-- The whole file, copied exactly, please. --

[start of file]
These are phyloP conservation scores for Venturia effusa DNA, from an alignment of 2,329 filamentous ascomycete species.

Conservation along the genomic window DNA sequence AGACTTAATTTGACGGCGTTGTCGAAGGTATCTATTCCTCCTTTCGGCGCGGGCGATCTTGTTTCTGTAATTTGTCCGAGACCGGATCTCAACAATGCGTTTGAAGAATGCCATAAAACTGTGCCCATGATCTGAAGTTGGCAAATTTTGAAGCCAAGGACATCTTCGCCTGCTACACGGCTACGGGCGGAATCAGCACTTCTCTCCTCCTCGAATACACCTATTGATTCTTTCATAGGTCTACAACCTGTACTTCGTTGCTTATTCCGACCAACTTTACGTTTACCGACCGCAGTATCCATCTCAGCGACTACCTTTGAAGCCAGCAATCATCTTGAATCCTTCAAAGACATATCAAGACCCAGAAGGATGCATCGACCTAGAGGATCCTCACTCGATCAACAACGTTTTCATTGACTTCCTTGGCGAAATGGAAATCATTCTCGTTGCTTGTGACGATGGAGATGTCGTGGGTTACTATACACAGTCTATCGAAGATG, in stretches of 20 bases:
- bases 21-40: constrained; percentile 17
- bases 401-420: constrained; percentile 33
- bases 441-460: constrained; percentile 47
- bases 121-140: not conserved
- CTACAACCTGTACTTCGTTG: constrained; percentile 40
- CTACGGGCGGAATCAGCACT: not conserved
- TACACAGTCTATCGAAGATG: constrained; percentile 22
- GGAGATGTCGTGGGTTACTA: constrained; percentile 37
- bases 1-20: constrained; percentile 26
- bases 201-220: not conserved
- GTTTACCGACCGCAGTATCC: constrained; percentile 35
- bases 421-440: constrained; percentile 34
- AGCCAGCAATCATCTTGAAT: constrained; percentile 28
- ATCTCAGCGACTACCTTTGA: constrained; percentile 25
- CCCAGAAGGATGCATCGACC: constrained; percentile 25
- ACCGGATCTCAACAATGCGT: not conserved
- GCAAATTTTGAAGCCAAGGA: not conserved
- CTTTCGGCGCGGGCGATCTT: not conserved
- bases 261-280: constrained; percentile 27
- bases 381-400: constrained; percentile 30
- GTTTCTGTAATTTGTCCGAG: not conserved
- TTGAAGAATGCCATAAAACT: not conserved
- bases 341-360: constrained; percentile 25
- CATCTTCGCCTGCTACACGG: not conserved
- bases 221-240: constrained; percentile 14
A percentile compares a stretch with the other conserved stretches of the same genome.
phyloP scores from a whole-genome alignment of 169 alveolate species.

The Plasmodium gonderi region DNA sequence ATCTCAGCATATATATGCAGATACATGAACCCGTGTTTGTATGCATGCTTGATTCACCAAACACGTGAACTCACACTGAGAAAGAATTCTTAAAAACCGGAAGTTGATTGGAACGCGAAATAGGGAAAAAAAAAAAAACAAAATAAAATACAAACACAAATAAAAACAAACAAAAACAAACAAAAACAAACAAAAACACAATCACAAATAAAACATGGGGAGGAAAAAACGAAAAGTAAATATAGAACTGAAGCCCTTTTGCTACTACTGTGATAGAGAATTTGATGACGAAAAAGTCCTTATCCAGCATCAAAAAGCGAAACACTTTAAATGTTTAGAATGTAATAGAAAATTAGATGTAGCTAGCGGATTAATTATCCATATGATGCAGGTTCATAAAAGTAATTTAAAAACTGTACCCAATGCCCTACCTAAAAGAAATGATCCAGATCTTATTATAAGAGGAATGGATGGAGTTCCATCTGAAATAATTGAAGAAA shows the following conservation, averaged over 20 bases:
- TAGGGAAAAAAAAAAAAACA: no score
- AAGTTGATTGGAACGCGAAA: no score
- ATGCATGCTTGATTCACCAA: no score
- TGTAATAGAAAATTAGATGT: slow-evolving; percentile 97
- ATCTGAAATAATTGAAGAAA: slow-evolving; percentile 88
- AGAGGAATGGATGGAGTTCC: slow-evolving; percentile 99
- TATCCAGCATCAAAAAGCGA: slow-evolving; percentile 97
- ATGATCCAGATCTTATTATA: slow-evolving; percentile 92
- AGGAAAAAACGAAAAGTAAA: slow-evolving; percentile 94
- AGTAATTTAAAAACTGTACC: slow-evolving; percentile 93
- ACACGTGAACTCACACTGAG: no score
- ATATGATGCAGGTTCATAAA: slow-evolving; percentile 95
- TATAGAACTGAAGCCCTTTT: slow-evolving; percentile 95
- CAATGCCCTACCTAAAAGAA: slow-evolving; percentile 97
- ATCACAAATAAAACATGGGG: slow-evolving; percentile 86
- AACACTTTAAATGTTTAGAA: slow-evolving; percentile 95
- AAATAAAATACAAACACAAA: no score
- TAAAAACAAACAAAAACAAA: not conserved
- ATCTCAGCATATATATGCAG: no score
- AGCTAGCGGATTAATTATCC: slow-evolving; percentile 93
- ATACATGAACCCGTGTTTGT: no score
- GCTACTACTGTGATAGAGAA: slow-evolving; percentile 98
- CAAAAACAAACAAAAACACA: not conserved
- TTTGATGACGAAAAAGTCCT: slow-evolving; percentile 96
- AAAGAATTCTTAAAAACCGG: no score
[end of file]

These are phyloP conservation scores for Venturia effusa DNA, from an alignment of 2,329 filamentous ascomycete species.

Conservation along the genomic window DNA sequence AGACTTAATTTGACGGCGTTGTCGAAGGTATCTATTCCTCCTTTCGGCGCGGGCGATCTTGTTTCTGTAATTTGTCCGAGACCGGATCTCAACAATGCGTTTGAAGAATGCCATAAAACTGTGCCCATGATCTGAAGTTGGCAAATTTTGAAGCCAAGGACATCTTCGCCTGCTACACGGCTACGGGCGGAATCAGCACTTCTCTCCTCCTCGAATACACCTATTGATTCTTTCATAGGTCTACAACCTGTACTTCGTTGCTTATTCCGACCAACTTTACGTTTACCGACCGCAGTATCCATCTCAGCGACTACCTTTGAAGCCAGCAATCATCTTGAATCCTTCAAAGACATATCAAGACCCAGAAGGATGCATCGACCTAGAGGATCCTCACTCGATCAACAACGTTTTCATTGACTTCCTTGGCGAAATGGAAATCATTCTCGTTGCTTGTGACGATGGAGATGTCGTGGGTTACTATACACAGTCTATCGAAGATG, in stretches of 20 bases:
- bases 21-40: constrained; percentile 17
- bases 401-420: constrained; percentile 33
- bases 441-460: constrained; percentile 47
- bases 121-140: not conserved
- CTACAACCTGTACTTCGTTG: constrained; percentile 40
- CTACGGGCGGAATCAGCACT: not conserved
- TACACAGTCTATCGAAGATG: constrained; percentile 22
- GGAGATGTCGTGGGTTACTA: constrained; percentile 37
- bases 1-20: constrained; percentile 26
- bases 201-220: not conserved
- GTTTACCGACCGCAGTATCC: constrained; percentile 35
- bases 421-440: constrained; percentile 34
- AGCCAGCAATCATCTTGAAT: constrained; percentile 28
- ATCTCAGCGACTACCTTTGA: constrained; percentile 25
- CCCAGAAGGATGCATCGACC: constrained; percentile 25
- ACCGGATCTCAACAATGCGT: not conserved
- GCAAATTTTGAAGCCAAGGA: not conserved
- CTTTCGGCGCGGGCGATCTT: not conserved
- bases 261-280: constrained; percentile 27
- bases 381-400: constrained; percentile 30
- GTTTCTGTAATTTGTCCGAG: not conserved
- TTGAAGAATGCCATAAAACT: not conserved
- bases 341-360: constrained; percentile 25
- CATCTTCGCCTGCTACACGG: not conserved
- bases 221-240: constrained; percentile 14
A percentile compares a stretch with the other conserved stretches of the same genome.
phyloP scores from a whole-genome alignment of 169 alveolate species.

The Plasmodium gonderi region DNA sequence ATCTCAGCATATATATGCAGATACATGAACCCGTGTTTGTATGCATGCTTGATTCACCAAACACGTGAACTCACACTGAGAAAGAATTCTTAAAAACCGGAAGTTGATTGGAACGCGAAATAGGGAAAAAAAAAAAAACAAAATAAAATACAAACACAAATAAAAACAAACAAAAACAAACAAAAACAAACAAAAACACAATCACAAATAAAACATGGGGAGGAAAAAACGAAAAGTAAATATAGAACTGAAGCCCTTTTGCTACTACTGTGATAGAGAATTTGATGACGAAAAAGTCCTTATCCAGCATCAAAAAGCGAAACACTTTAAATGTTTAGAATGTAATAGAAAATTAGATGTAGCTAGCGGATTAATTATCCATATGATGCAGGTTCATAAAAGTAATTTAAAAACTGTACCCAATGCCCTACCTAAAAGAAATGATCCAGATCTTATTATAAGAGGAATGGATGGAGTTCCATCTGAAATAATTGAAGAAA shows the following conservation, averaged over 20 bases:
- TAGGGAAAAAAAAAAAAACA: no score
- AAGTTGATTGGAACGCGAAA: no score
- ATGCATGCTTGATTCACCAA: no score
- TGTAATAGAAAATTAGATGT: slow-evolving; percentile 97
- ATCTGAAATAATTGAAGAAA: slow-evolving; percentile 88
- AGAGGAATGGATGGAGTTCC: slow-evolving; percentile 99
- TATCCAGCATCAAAAAGCGA: slow-evolving; percentile 97
- ATGATCCAGATCTTATTATA: slow-evolving; percentile 92
- AGGAAAAAACGAAAAGTAAA: slow-evolving; percentile 94
- AGTAATTTAAAAACTGTACC: slow-evolving; percentile 93
- ACACGTGAACTCACACTGAG: no score
- ATATGATGCAGGTTCATAAA: slow-evolving; percentile 95
- TATAGAACTGAAGCCCTTTT: slow-evolving; percentile 95
- CAATGCCCTACCTAAAAGAA: slow-evolving; percentile 97
- ATCACAAATAAAACATGGGG: slow-evolving; percentile 86
- AACACTTTAAATGTTTAGAA: slow-evolving; percentile 95
- AAATAAAATACAAACACAAA: no score
- TAAAAACAAACAAAAACAAA: not conserved
- ATCTCAGCATATATATGCAG: no score
- AGCTAGCGGATTAATTATCC: slow-evolving; percentile 93
- ATACATGAACCCGTGTTTGT: no score
- GCTACTACTGTGATAGAGAA: slow-evolving; percentile 98
- CAAAAACAAACAAAAACACA: not conserved
- TTTGATGACGAAAAAGTCCT: slow-evolving; percentile 96
- AAAGAATTCTTAAAAACCGG: no score